"I got to visit a lot of little towns and some extraordinary pubs and meet some amazing publicans who are really looking after their pubs," he said.
"There were some really interesting characters and people I met along the way. I'll remember their stories and generosity for many, many years."
And what's his secret to approaching someone he doesn't know in a pub and getting them to open up?
"I'm very open about everything," he says.
Let's face it, everyone has a story. You've got to not be afraid to ask those embarrassing questions.Colin Whelan
"I have everything in the open, my camera is visible from the start and if they want to stop while we are recording we do," he said.
"I also go for people who look interesting. Sometimes I arrange to meet people I've heard about. And it's not just the men, there are lots of women in pubs and women who run or work in pubs. It's interesting to hear their stories and what they have to deal with.
"I just sidle up to them and once they realise I'm not humbugging them, not just being a sponge, you can tell and share stories with them, people talk to you.
"I've led a pretty varied life and can swap stories."
Even to the extent of at one stage having a "hit put out on his life" - but that's another story.
"You've got to not be afraid to ask those embarrassing questions," he says.
"Most people don't ask - there is no boring answer to the questions 'how'd you lose half your finger?' 'Who bent your nose for you?' Who bit off half of your ear?'
"Or questions that will trigger an answer 'Who was the worst boss you worked for?' or 'Who's the worst publican?'
"Once you get that connection - it usually just flows.
"But my subjects are always of the understanding that the recorder can be turned off at any time - if there's something they don't want recorded, they just have to hit the button.
"Often once people get started you can't stop them, which is great, they are obviously comfortable."
Sometimes things are shared that no one knows about - take two mates who have drunk together at the same pub for 30 years - one revealed in "his younger days" he had actually had "a stint in jail".
I got to visit a lot of little towns and some extraordinary pubs and meet some amazing publicans who are really looking after their pubs. There were some really interesting characters and people I met along the way.Colin Whelan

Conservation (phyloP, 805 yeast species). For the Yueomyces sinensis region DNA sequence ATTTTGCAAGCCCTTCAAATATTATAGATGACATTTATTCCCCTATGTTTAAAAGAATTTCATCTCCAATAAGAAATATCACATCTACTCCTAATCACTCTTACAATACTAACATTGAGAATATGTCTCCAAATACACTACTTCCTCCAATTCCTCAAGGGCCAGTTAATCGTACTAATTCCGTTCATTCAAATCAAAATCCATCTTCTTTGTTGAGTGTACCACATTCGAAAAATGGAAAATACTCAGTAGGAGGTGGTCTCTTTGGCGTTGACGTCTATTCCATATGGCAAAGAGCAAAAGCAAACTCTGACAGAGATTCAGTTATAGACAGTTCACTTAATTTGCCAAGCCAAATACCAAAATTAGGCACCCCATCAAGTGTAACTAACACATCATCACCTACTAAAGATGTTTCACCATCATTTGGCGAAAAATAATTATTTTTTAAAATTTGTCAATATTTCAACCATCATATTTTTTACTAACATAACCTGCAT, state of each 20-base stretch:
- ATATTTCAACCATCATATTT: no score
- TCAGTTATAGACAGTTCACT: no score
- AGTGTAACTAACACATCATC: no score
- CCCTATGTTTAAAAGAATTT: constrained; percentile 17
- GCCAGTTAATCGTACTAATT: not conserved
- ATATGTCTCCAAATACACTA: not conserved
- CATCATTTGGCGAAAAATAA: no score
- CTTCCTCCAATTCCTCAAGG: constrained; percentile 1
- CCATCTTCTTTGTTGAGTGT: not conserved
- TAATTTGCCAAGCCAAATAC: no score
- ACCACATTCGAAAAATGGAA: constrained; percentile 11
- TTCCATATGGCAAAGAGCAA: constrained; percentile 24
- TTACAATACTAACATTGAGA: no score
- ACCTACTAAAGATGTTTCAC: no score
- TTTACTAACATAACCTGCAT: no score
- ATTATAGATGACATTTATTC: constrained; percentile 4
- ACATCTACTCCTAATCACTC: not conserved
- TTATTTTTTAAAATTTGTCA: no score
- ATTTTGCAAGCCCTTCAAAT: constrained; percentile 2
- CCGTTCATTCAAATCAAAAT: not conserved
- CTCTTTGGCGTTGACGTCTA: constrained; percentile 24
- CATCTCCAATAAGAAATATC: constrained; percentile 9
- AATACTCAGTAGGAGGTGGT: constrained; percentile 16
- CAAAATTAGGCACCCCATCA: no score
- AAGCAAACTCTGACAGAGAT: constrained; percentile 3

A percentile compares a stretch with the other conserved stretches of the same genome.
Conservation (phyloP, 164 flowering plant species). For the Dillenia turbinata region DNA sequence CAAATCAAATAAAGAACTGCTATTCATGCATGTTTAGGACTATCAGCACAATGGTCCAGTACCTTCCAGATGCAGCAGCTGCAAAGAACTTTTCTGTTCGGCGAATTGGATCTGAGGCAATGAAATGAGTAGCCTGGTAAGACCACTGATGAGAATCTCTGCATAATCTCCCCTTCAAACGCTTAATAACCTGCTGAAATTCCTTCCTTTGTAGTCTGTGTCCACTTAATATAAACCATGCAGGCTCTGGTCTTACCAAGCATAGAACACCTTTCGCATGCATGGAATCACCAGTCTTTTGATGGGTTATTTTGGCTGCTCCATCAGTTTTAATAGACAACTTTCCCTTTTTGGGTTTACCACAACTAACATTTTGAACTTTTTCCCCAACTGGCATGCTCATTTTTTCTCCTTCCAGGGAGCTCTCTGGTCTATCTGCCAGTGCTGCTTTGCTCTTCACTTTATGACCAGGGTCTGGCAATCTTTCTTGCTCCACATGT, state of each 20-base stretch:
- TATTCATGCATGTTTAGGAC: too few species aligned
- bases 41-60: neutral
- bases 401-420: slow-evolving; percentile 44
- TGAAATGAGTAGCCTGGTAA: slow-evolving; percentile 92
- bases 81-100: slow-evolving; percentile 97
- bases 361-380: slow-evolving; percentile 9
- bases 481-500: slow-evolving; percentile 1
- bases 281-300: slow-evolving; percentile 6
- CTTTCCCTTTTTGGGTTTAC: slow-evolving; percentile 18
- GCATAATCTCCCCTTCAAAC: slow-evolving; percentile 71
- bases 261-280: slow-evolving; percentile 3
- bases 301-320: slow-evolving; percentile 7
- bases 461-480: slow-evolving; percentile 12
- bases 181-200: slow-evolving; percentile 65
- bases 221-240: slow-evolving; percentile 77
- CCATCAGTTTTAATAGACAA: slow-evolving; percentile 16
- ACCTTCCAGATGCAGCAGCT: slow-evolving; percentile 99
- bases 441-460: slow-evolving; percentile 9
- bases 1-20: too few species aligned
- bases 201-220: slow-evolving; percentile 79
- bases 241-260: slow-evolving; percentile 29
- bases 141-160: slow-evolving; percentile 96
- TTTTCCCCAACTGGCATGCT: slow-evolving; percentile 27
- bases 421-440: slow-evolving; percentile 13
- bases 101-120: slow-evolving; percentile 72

His mate exclaimed 'you've never told me that'.
"You never asked!" was the reply.
I suppose the lesson there is you never really know everything about somebody and don't be afraid to ask questions, even one of your "best mates".
"When we are finished, I feel honoured they have taken the time to share a bit of their life or history with me," he said.
"People say 'why do you want to talk to me? I'm just an average person'.
"There is no such thing as an average person, everyone has a story.
"You've sometimes just got to scratch the surface to find it. And all pubs have stories as well.
"People often ask me 'what's your favourite pub'. I don't have one.
"They are all different in their own ways. I don't have a favourite recipe for what makes a great pub.
"But an essential ingredient is that the publican has to have a sense of custody - custody or love and respect of the establishment - if you don't look after it, it will die.
"A licensee or publican actually in the pub is better than a manager - I feel they are more invested in it and more in tune with the pub if they are actually there, rather than just being a manager."
Unfortunately, since he completed his journey four of the many characters featured in Col's book have passed away.
And if you would like to hear more about Col's many adventures you can head along to Jervis Bay Brewery on Thursday, October 28 from 7pm where he will be doing a live mike session called "Just how pub cultured are you?".
It will be an interactive discussion on the etiquette and culture of drinking, of sharing stories, of shouting drinks.
The evening will include a trivia quiz with copies of the book as prizes and 20 per cent of all sales on the night being donated to the Brewery's charity of the week.
Volume one of Drinking In The River - The Memorable Pubs and Unforgettable Characters of the Murray and Edward Rivers is available in local bookstores or by visiting www.nothingbutthepub.com